226-378-7748 joe@budgetboss.ca

Tuesday, October 9, 2018

Stop Living Paycheck to Paycheck

Why is Friday always the most popular day of the week? The answer is pretty simple. For most people, it means they don’t have to go back to work for 60 hours. 50% of the time it is also payday for the majority of people as well. Now I do not think my way is the correct way for everyone, but I also don’t believe any of us should be too excited for either Friday or payday. These small arbitrary weekly milestones say a lot about the person who is celebrating them. Chances are if you are happy its Friday, you hate your job. Chances are if you are happy it’s payday, you need that money. Having been through both of those circumstances I have a bit of insight on them. Hating your job is a tough one, but living paycheck to paycheck can be corrected. Today I am going to give you my tips on breaking the cycle of living paycheck to paycheck. Over 30% of Canadians state that this is how they live. Let’s change that stat, starting now.


Stop Anticipating Payday

This one is tough. We all know when payday is and it is hard to not get a little excited about when the big day is. I will suggest that maybe you are happy about a payday for all the wrong reasons. Most people think about payday in terms of what they will do with that money they get, ie: shopping, nights out, etc. I suggest thinking about payday in terms of what you will accomplish with that money. This could and should include saving, paying down debt, getting ahead on bills. These tasks will get you out of the paycheck to paycheck zone. Chances are it is shopping or nights out that got you into it. It all comes down to looking at money as a tool to achieve the things you want like living comfortably and being debt free.


Track Spending

Once again, you are more than likely in this zone because you lost track of spending for a month, or year, or ten years. Tracking your spending will help you narrow in on the crap that you really don’t need to be wasting money on. I will try to say this as politely as possible. Broke people don’t get new stuff or go on vacations or spend $7 on a coffee, or at least they shouldn’t. If you live paycheck to paycheck then you should not do these things. I guarantee that if you track your spending for a month you will find at least a couple hundred dollars spent on crap you can live without.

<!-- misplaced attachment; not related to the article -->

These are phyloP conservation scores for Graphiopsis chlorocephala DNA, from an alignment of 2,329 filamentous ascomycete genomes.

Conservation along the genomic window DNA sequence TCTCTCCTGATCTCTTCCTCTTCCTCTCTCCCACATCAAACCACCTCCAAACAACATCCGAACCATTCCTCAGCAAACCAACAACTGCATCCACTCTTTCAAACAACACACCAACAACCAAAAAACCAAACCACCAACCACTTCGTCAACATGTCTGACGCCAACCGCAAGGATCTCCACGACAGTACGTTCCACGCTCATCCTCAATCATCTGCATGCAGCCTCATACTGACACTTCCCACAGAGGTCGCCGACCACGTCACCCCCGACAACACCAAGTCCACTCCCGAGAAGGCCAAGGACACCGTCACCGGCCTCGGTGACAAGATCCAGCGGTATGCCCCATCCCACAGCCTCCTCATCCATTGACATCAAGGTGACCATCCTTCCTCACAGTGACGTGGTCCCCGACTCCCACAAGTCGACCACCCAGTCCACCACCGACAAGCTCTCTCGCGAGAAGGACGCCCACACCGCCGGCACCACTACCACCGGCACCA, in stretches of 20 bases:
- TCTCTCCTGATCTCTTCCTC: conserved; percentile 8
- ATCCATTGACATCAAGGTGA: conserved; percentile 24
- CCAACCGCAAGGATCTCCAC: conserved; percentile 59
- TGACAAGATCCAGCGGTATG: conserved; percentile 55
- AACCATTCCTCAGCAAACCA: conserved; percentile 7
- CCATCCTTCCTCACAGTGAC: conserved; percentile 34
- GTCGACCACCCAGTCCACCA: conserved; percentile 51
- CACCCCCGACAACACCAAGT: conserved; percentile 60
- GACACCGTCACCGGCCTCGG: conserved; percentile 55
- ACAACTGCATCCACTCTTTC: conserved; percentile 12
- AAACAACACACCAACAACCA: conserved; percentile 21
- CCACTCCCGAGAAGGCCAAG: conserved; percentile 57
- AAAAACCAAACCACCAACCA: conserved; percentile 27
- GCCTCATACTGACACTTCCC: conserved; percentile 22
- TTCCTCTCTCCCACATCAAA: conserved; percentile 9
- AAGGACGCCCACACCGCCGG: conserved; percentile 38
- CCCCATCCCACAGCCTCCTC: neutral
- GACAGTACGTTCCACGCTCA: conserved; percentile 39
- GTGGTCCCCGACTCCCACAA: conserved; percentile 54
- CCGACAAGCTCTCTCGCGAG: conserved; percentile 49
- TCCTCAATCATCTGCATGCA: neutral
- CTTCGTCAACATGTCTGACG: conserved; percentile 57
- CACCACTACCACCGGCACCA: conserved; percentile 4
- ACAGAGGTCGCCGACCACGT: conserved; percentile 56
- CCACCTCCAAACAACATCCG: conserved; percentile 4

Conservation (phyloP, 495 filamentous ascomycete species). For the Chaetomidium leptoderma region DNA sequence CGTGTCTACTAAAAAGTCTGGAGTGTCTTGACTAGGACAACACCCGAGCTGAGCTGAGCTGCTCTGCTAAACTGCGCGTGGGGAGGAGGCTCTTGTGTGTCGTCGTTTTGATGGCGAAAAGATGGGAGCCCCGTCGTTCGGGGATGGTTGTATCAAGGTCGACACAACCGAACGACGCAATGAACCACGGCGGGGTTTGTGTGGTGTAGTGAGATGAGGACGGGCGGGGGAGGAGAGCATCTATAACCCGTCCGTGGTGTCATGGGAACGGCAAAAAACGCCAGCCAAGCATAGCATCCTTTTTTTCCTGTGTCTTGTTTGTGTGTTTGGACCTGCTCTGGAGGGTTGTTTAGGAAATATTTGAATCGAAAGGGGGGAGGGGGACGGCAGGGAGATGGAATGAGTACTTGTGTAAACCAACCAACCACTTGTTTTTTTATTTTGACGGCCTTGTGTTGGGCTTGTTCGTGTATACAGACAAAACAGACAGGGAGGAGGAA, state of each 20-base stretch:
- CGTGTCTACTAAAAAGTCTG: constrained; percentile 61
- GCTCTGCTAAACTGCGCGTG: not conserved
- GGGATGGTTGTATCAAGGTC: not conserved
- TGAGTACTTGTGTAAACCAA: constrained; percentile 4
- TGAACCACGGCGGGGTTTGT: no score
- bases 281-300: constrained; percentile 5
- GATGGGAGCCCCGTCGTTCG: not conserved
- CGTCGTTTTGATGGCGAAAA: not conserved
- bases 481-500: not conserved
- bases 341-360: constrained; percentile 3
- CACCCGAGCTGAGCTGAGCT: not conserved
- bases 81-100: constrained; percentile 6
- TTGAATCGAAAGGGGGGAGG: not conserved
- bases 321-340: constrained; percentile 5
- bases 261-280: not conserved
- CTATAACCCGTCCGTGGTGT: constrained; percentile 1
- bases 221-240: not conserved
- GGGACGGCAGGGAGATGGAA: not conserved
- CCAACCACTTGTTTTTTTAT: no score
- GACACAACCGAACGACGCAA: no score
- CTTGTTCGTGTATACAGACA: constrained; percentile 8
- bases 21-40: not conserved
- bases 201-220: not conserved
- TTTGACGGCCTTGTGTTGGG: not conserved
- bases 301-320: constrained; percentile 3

Go Ghost

There is absolutely nothing wrong with taking a week off, or month off, or even a year from being a social butterfly. I took 5 years off. Kind of payback for the excess of my early 20’s. Times can be tight and when they are there is nothing wrong with chilling at home watching Netflix with a box of wine. Your true friends should understand that you are trying to accomplish something. If they don’t understand then forget them. Look at it as a workout for your wallet. Keto-wallet training…

10 Ways to Avoid “Lifestyle Creep” – Budget Boss



Speaking of boxes of wine, booze is damn expensive. It might actually be the one thing in our society that we spend the most on that actually serves no legitimate purpose. Now I would never tell people not to drink because quite frankly I enjoy a drink here and there. The truth is that spending a lot of money on booze has no appeal to me whatsoever anymore. Drinking at an establishment is extremely costly and starting your Friday off with an expensive night out boozing makes your 2 weeks without a paycheck very difficult. It is very easy to spend $1000 a month on drinking and all you get out of it is nasty hangovers. Again, I won’t tell people how to live their lives, but mine got dramatically better when I decided that having 1 or 2 was enough for me.

Financial Advisor


Dining Out

Here’s another money grab for you. Restaurants charge absurd prices for their meals and it gets worse all the time. Now I love someone else cooking for me and I even enjoy dining out. For me, however, it is just the social aspect of it. This whole “foodie” craze is ridicules in my opinion. I would love to just be able to go out and enjoy the company of good friends without having to eat some greasy line cooks version of chicken parmesan. $20 for noodles and sauce…..sounds good! I have seen hundreds of people’s personal finances and the ones who in turmoil all have one thing in common: They dine out too much. It is a surefire way to be trapped in the paycheck to paycheck zone.